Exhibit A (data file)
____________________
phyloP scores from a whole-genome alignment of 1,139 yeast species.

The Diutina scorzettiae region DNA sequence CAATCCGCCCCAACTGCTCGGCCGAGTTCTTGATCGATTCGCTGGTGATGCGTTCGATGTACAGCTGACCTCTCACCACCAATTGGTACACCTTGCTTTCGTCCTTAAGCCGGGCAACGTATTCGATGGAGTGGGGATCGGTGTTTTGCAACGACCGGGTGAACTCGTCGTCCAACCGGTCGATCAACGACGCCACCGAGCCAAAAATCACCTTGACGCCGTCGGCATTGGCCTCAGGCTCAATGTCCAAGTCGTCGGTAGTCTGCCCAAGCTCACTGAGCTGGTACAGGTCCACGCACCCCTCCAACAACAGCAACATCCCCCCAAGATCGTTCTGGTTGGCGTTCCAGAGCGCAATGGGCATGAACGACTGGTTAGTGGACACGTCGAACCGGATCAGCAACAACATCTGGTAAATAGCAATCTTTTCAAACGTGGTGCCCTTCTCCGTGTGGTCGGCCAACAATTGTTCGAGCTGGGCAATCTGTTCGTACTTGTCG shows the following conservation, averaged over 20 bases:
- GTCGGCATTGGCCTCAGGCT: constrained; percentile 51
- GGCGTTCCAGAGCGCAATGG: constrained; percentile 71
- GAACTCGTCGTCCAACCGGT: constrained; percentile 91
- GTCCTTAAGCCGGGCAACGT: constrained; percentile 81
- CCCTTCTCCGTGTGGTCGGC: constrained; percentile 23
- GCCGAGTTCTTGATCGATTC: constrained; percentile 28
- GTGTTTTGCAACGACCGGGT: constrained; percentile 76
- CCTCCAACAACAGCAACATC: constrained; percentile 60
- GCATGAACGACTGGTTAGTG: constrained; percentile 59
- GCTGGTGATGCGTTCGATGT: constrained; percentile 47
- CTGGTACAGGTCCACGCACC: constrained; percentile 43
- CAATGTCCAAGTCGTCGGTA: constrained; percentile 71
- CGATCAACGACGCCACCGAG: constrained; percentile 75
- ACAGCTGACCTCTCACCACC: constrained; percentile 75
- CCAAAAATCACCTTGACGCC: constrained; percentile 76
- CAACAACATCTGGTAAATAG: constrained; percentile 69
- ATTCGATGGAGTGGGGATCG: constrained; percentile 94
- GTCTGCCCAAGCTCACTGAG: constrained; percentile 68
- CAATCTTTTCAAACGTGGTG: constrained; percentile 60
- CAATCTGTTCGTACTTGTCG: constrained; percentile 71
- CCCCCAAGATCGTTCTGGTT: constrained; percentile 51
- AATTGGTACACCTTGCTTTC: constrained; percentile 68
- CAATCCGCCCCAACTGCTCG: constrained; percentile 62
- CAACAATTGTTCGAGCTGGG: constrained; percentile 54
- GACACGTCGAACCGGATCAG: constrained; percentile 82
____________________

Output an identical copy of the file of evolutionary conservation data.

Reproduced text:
phyloP scores from a whole-genome alignment of 1,139 yeast species.

The Diutina scorzettiae region DNA sequence CAATCCGCCCCAACTGCTCGGCCGAGTTCTTGATCGATTCGCTGGTGATGCGTTCGATGTACAGCTGACCTCTCACCACCAATTGGTACACCTTGCTTTCGTCCTTAAGCCGGGCAACGTATTCGATGGAGTGGGGATCGGTGTTTTGCAACGACCGGGTGAACTCGTCGTCCAACCGGTCGATCAACGACGCCACCGAGCCAAAAATCACCTTGACGCCGTCGGCATTGGCCTCAGGCTCAATGTCCAAGTCGTCGGTAGTCTGCCCAAGCTCACTGAGCTGGTACAGGTCCACGCACCCCTCCAACAACAGCAACATCCCCCCAAGATCGTTCTGGTTGGCGTTCCAGAGCGCAATGGGCATGAACGACTGGTTAGTGGACACGTCGAACCGGATCAGCAACAACATCTGGTAAATAGCAATCTTTTCAAACGTGGTGCCCTTCTCCGTGTGGTCGGCCAACAATTGTTCGAGCTGGGCAATCTGTTCGTACTTGTCG shows the following conservation, averaged over 20 bases:
- GTCGGCATTGGCCTCAGGCT: constrained; percentile 51
- GGCGTTCCAGAGCGCAATGG: constrained; percentile 71
- GAACTCGTCGTCCAACCGGT: constrained; percentile 91
- GTCCTTAAGCCGGGCAACGT: constrained; percentile 81
- CCCTTCTCCGTGTGGTCGGC: constrained; percentile 23
- GCCGAGTTCTTGATCGATTC: constrained; percentile 28
- GTGTTTTGCAACGACCGGGT: constrained; percentile 76
- CCTCCAACAACAGCAACATC: constrained; percentile 60
- GCATGAACGACTGGTTAGTG: constrained; percentile 59
- GCTGGTGATGCGTTCGATGT: constrained; percentile 47
- CTGGTACAGGTCCACGCACC: constrained; percentile 43
- CAATGTCCAAGTCGTCGGTA: constrained; percentile 71
- CGATCAACGACGCCACCGAG: constrained; percentile 75
- ACAGCTGACCTCTCACCACC: constrained; percentile 75
- CCAAAAATCACCTTGACGCC: constrained; percentile 76
- CAACAACATCTGGTAAATAG: constrained; percentile 69
- ATTCGATGGAGTGGGGATCG: constrained; percentile 94
- GTCTGCCCAAGCTCACTGAG: constrained; percentile 68
- CAATCTTTTCAAACGTGGTG: constrained; percentile 60
- CAATCTGTTCGTACTTGTCG: constrained; percentile 71
- CCCCCAAGATCGTTCTGGTT: constrained; percentile 51
- AATTGGTACACCTTGCTTTC: constrained; percentile 68
- CAATCCGCCCCAACTGCTCG: constrained; percentile 62
- CAACAATTGTTCGAGCTGGG: constrained; percentile 54
- GACACGTCGAACCGGATCAG: constrained; percentile 82